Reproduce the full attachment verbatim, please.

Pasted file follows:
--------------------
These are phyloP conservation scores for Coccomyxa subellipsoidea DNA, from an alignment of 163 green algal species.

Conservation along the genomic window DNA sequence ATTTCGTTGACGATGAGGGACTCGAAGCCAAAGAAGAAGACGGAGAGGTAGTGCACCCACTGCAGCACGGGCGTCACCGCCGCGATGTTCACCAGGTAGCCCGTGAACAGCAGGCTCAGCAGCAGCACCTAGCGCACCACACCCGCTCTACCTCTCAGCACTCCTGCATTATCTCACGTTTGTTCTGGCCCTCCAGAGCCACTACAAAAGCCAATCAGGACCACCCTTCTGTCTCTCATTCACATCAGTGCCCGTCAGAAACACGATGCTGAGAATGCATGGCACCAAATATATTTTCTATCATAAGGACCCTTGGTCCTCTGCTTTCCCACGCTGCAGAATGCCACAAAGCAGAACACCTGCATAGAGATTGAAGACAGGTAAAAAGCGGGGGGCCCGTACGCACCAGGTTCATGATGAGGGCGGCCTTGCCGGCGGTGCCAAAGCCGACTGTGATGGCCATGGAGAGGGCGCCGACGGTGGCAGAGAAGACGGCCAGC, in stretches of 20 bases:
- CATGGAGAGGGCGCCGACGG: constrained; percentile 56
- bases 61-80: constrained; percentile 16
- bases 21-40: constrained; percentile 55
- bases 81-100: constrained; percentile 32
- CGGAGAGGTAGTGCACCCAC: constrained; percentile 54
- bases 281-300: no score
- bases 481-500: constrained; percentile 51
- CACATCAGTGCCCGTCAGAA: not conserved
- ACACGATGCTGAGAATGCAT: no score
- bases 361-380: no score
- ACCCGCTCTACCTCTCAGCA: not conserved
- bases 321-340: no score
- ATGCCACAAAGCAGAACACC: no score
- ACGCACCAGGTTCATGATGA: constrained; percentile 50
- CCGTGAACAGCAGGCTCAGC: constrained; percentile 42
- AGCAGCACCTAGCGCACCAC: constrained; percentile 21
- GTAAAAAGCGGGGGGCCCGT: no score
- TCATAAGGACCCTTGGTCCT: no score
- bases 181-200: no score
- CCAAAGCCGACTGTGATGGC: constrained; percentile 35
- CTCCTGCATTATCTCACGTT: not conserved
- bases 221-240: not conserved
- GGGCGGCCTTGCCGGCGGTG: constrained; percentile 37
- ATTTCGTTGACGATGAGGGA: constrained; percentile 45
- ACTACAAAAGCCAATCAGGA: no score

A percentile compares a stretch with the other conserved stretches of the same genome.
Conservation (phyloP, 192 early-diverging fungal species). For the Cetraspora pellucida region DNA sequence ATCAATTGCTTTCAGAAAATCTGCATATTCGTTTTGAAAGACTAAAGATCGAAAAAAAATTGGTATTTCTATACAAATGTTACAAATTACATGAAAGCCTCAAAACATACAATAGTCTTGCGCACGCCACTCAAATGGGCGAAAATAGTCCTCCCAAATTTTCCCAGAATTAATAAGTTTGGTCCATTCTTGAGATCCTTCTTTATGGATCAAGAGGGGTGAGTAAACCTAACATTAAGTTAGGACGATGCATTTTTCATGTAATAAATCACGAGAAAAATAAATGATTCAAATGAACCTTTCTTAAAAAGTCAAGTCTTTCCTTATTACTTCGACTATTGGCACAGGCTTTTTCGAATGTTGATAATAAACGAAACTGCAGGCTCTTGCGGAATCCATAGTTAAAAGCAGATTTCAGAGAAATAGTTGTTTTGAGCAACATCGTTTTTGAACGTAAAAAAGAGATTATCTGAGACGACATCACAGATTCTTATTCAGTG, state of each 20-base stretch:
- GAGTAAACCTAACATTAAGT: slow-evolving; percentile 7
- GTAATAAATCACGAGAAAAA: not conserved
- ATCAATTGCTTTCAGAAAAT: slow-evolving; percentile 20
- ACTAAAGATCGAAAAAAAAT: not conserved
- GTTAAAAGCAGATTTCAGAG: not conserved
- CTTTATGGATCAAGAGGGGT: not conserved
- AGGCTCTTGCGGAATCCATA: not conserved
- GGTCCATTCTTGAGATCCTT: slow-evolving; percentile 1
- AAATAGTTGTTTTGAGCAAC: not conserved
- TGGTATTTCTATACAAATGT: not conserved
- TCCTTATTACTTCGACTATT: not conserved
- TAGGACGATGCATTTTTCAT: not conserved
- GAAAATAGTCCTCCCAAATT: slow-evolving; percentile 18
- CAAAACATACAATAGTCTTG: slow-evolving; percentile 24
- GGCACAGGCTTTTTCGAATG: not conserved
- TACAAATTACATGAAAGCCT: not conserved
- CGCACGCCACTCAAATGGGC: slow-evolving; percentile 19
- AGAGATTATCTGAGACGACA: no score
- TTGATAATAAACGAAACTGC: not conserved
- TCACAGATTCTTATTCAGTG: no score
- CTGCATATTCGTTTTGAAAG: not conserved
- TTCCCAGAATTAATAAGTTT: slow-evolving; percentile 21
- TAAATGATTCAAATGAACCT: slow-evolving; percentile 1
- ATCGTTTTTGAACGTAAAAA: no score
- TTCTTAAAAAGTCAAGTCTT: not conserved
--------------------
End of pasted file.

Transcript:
These are phyloP conservation scores for Coccomyxa subellipsoidea DNA, from an alignment of 163 green algal species.

Conservation along the genomic window DNA sequence ATTTCGTTGACGATGAGGGACTCGAAGCCAAAGAAGAAGACGGAGAGGTAGTGCACCCACTGCAGCACGGGCGTCACCGCCGCGATGTTCACCAGGTAGCCCGTGAACAGCAGGCTCAGCAGCAGCACCTAGCGCACCACACCCGCTCTACCTCTCAGCACTCCTGCATTATCTCACGTTTGTTCTGGCCCTCCAGAGCCACTACAAAAGCCAATCAGGACCACCCTTCTGTCTCTCATTCACATCAGTGCCCGTCAGAAACACGATGCTGAGAATGCATGGCACCAAATATATTTTCTATCATAAGGACCCTTGGTCCTCTGCTTTCCCACGCTGCAGAATGCCACAAAGCAGAACACCTGCATAGAGATTGAAGACAGGTAAAAAGCGGGGGGCCCGTACGCACCAGGTTCATGATGAGGGCGGCCTTGCCGGCGGTGCCAAAGCCGACTGTGATGGCCATGGAGAGGGCGCCGACGGTGGCAGAGAAGACGGCCAGC, in stretches of 20 bases:
- CATGGAGAGGGCGCCGACGG: constrained; percentile 56
- bases 61-80: constrained; percentile 16
- bases 21-40: constrained; percentile 55
- bases 81-100: constrained; percentile 32
- CGGAGAGGTAGTGCACCCAC: constrained; percentile 54
- bases 281-300: no score
- bases 481-500: constrained; percentile 51
- CACATCAGTGCCCGTCAGAA: not conserved
- ACACGATGCTGAGAATGCAT: no score
- bases 361-380: no score
- ACCCGCTCTACCTCTCAGCA: not conserved
- bases 321-340: no score
- ATGCCACAAAGCAGAACACC: no score
- ACGCACCAGGTTCATGATGA: constrained; percentile 50
- CCGTGAACAGCAGGCTCAGC: constrained; percentile 42
- AGCAGCACCTAGCGCACCAC: constrained; percentile 21
- GTAAAAAGCGGGGGGCCCGT: no score
- TCATAAGGACCCTTGGTCCT: no score
- bases 181-200: no score
- CCAAAGCCGACTGTGATGGC: constrained; percentile 35
- CTCCTGCATTATCTCACGTT: not conserved
- bases 221-240: not conserved
- GGGCGGCCTTGCCGGCGGTG: constrained; percentile 37
- ATTTCGTTGACGATGAGGGA: constrained; percentile 45
- ACTACAAAAGCCAATCAGGA: no score

A percentile compares a stretch with the other conserved stretches of the same genome.
Conservation (phyloP, 192 early-diverging fungal species). For the Cetraspora pellucida region DNA sequence ATCAATTGCTTTCAGAAAATCTGCATATTCGTTTTGAAAGACTAAAGATCGAAAAAAAATTGGTATTTCTATACAAATGTTACAAATTACATGAAAGCCTCAAAACATACAATAGTCTTGCGCACGCCACTCAAATGGGCGAAAATAGTCCTCCCAAATTTTCCCAGAATTAATAAGTTTGGTCCATTCTTGAGATCCTTCTTTATGGATCAAGAGGGGTGAGTAAACCTAACATTAAGTTAGGACGATGCATTTTTCATGTAATAAATCACGAGAAAAATAAATGATTCAAATGAACCTTTCTTAAAAAGTCAAGTCTTTCCTTATTACTTCGACTATTGGCACAGGCTTTTTCGAATGTTGATAATAAACGAAACTGCAGGCTCTTGCGGAATCCATAGTTAAAAGCAGATTTCAGAGAAATAGTTGTTTTGAGCAACATCGTTTTTGAACGTAAAAAAGAGATTATCTGAGACGACATCACAGATTCTTATTCAGTG, state of each 20-base stretch:
- GAGTAAACCTAACATTAAGT: slow-evolving; percentile 7
- GTAATAAATCACGAGAAAAA: not conserved
- ATCAATTGCTTTCAGAAAAT: slow-evolving; percentile 20
- ACTAAAGATCGAAAAAAAAT: not conserved
- GTTAAAAGCAGATTTCAGAG: not conserved
- CTTTATGGATCAAGAGGGGT: not conserved
- AGGCTCTTGCGGAATCCATA: not conserved
- GGTCCATTCTTGAGATCCTT: slow-evolving; percentile 1
- AAATAGTTGTTTTGAGCAAC: not conserved
- TGGTATTTCTATACAAATGT: not conserved
- TCCTTATTACTTCGACTATT: not conserved
- TAGGACGATGCATTTTTCAT: not conserved
- GAAAATAGTCCTCCCAAATT: slow-evolving; percentile 18
- CAAAACATACAATAGTCTTG: slow-evolving; percentile 24
- GGCACAGGCTTTTTCGAATG: not conserved
- TACAAATTACATGAAAGCCT: not conserved
- CGCACGCCACTCAAATGGGC: slow-evolving; percentile 19
- AGAGATTATCTGAGACGACA: no score
- TTGATAATAAACGAAACTGC: not conserved
- TCACAGATTCTTATTCAGTG: no score
- CTGCATATTCGTTTTGAAAG: not conserved
- TTCCCAGAATTAATAAGTTT: slow-evolving; percentile 21
- TAAATGATTCAAATGAACCT: slow-evolving; percentile 1
- ATCGTTTTTGAACGTAAAAA: no score
- TTCTTAAAAAGTCAAGTCTT: not conserved